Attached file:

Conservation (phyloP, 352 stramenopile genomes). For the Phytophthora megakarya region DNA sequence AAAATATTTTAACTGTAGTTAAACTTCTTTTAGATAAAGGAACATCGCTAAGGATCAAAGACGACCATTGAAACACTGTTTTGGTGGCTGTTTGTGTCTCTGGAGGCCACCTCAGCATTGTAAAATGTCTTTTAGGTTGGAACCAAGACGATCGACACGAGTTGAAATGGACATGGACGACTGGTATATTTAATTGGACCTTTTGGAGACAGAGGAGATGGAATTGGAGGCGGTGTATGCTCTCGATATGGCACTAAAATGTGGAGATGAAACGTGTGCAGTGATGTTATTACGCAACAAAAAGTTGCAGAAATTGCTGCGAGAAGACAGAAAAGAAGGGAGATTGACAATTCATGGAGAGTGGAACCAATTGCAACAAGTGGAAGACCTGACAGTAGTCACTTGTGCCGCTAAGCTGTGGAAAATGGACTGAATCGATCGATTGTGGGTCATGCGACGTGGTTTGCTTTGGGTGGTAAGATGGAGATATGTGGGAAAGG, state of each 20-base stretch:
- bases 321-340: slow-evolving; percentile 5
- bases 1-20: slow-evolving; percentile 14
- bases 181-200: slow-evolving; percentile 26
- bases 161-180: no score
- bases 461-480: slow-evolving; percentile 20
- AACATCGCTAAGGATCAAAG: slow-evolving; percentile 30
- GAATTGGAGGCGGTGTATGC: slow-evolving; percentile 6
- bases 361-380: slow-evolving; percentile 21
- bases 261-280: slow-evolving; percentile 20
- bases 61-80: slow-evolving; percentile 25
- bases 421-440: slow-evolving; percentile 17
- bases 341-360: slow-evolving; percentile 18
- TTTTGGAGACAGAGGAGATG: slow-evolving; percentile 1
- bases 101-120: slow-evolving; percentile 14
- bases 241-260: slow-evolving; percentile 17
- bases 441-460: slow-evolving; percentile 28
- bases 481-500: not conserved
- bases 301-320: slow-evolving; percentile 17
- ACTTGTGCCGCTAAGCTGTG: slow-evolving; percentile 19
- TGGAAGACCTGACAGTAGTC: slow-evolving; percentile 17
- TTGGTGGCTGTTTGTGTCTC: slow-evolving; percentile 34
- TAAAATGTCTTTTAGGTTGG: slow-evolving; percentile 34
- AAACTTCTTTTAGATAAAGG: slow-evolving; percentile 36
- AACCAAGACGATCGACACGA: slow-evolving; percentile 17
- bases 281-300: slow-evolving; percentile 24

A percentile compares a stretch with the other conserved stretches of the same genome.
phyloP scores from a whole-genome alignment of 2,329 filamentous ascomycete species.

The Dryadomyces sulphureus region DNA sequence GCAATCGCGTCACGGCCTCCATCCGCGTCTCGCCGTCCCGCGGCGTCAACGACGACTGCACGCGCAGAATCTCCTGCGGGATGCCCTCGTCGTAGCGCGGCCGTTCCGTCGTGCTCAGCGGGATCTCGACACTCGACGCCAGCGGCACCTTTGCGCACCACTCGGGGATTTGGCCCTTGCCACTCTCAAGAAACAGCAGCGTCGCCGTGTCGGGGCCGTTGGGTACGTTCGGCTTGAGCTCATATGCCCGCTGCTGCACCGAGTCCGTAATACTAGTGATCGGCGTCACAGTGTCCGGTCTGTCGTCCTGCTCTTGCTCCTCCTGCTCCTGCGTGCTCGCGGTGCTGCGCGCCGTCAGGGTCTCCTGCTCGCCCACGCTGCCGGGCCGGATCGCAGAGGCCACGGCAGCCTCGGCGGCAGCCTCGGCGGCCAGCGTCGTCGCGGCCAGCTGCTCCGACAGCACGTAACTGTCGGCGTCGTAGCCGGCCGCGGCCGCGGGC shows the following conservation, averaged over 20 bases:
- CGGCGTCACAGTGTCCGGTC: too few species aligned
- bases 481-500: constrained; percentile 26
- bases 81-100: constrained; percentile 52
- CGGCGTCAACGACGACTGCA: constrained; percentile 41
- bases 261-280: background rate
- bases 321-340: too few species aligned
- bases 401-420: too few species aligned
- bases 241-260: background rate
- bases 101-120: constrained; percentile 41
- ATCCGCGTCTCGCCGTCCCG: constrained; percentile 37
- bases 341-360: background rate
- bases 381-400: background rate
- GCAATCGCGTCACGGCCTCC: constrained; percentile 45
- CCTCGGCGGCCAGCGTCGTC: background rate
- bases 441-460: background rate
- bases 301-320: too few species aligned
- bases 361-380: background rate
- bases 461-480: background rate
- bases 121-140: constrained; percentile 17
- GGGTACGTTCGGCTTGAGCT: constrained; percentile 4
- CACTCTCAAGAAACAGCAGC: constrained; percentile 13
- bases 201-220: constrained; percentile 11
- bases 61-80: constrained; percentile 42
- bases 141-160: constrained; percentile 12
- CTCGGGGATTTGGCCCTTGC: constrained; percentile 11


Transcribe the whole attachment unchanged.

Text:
Conservation (phyloP, 352 stramenopile genomes). For the Phytophthora megakarya region DNA sequence AAAATATTTTAACTGTAGTTAAACTTCTTTTAGATAAAGGAACATCGCTAAGGATCAAAGACGACCATTGAAACACTGTTTTGGTGGCTGTTTGTGTCTCTGGAGGCCACCTCAGCATTGTAAAATGTCTTTTAGGTTGGAACCAAGACGATCGACACGAGTTGAAATGGACATGGACGACTGGTATATTTAATTGGACCTTTTGGAGACAGAGGAGATGGAATTGGAGGCGGTGTATGCTCTCGATATGGCACTAAAATGTGGAGATGAAACGTGTGCAGTGATGTTATTACGCAACAAAAAGTTGCAGAAATTGCTGCGAGAAGACAGAAAAGAAGGGAGATTGACAATTCATGGAGAGTGGAACCAATTGCAACAAGTGGAAGACCTGACAGTAGTCACTTGTGCCGCTAAGCTGTGGAAAATGGACTGAATCGATCGATTGTGGGTCATGCGACGTGGTTTGCTTTGGGTGGTAAGATGGAGATATGTGGGAAAGG, state of each 20-base stretch:
- bases 321-340: slow-evolving; percentile 5
- bases 1-20: slow-evolving; percentile 14
- bases 181-200: slow-evolving; percentile 26
- bases 161-180: no score
- bases 461-480: slow-evolving; percentile 20
- AACATCGCTAAGGATCAAAG: slow-evolving; percentile 30
- GAATTGGAGGCGGTGTATGC: slow-evolving; percentile 6
- bases 361-380: slow-evolving; percentile 21
- bases 261-280: slow-evolving; percentile 20
- bases 61-80: slow-evolving; percentile 25
- bases 421-440: slow-evolving; percentile 17
- bases 341-360: slow-evolving; percentile 18
- TTTTGGAGACAGAGGAGATG: slow-evolving; percentile 1
- bases 101-120: slow-evolving; percentile 14
- bases 241-260: slow-evolving; percentile 17
- bases 441-460: slow-evolving; percentile 28
- bases 481-500: not conserved
- bases 301-320: slow-evolving; percentile 17
- ACTTGTGCCGCTAAGCTGTG: slow-evolving; percentile 19
- TGGAAGACCTGACAGTAGTC: slow-evolving; percentile 17
- TTGGTGGCTGTTTGTGTCTC: slow-evolving; percentile 34
- TAAAATGTCTTTTAGGTTGG: slow-evolving; percentile 34
- AAACTTCTTTTAGATAAAGG: slow-evolving; percentile 36
- AACCAAGACGATCGACACGA: slow-evolving; percentile 17
- bases 281-300: slow-evolving; percentile 24

A percentile compares a stretch with the other conserved stretches of the same genome.
phyloP scores from a whole-genome alignment of 2,329 filamentous ascomycete species.

The Dryadomyces sulphureus region DNA sequence GCAATCGCGTCACGGCCTCCATCCGCGTCTCGCCGTCCCGCGGCGTCAACGACGACTGCACGCGCAGAATCTCCTGCGGGATGCCCTCGTCGTAGCGCGGCCGTTCCGTCGTGCTCAGCGGGATCTCGACACTCGACGCCAGCGGCACCTTTGCGCACCACTCGGGGATTTGGCCCTTGCCACTCTCAAGAAACAGCAGCGTCGCCGTGTCGGGGCCGTTGGGTACGTTCGGCTTGAGCTCATATGCCCGCTGCTGCACCGAGTCCGTAATACTAGTGATCGGCGTCACAGTGTCCGGTCTGTCGTCCTGCTCTTGCTCCTCCTGCTCCTGCGTGCTCGCGGTGCTGCGCGCCGTCAGGGTCTCCTGCTCGCCCACGCTGCCGGGCCGGATCGCAGAGGCCACGGCAGCCTCGGCGGCAGCCTCGGCGGCCAGCGTCGTCGCGGCCAGCTGCTCCGACAGCACGTAACTGTCGGCGTCGTAGCCGGCCGCGGCCGCGGGC shows the following conservation, averaged over 20 bases:
- CGGCGTCACAGTGTCCGGTC: too few species aligned
- bases 481-500: constrained; percentile 26
- bases 81-100: constrained; percentile 52
- CGGCGTCAACGACGACTGCA: constrained; percentile 41
- bases 261-280: background rate
- bases 321-340: too few species aligned
- bases 401-420: too few species aligned
- bases 241-260: background rate
- bases 101-120: constrained; percentile 41
- ATCCGCGTCTCGCCGTCCCG: constrained; percentile 37
- bases 341-360: background rate
- bases 381-400: background rate
- GCAATCGCGTCACGGCCTCC: constrained; percentile 45
- CCTCGGCGGCCAGCGTCGTC: background rate
- bases 441-460: background rate
- bases 301-320: too few species aligned
- bases 361-380: background rate
- bases 461-480: background rate
- bases 121-140: constrained; percentile 17
- GGGTACGTTCGGCTTGAGCT: constrained; percentile 4
- CACTCTCAAGAAACAGCAGC: constrained; percentile 13
- bases 201-220: constrained; percentile 11
- bases 61-80: constrained; percentile 42
- bases 141-160: constrained; percentile 12
- CTCGGGGATTTGGCCCTTGC: constrained; percentile 11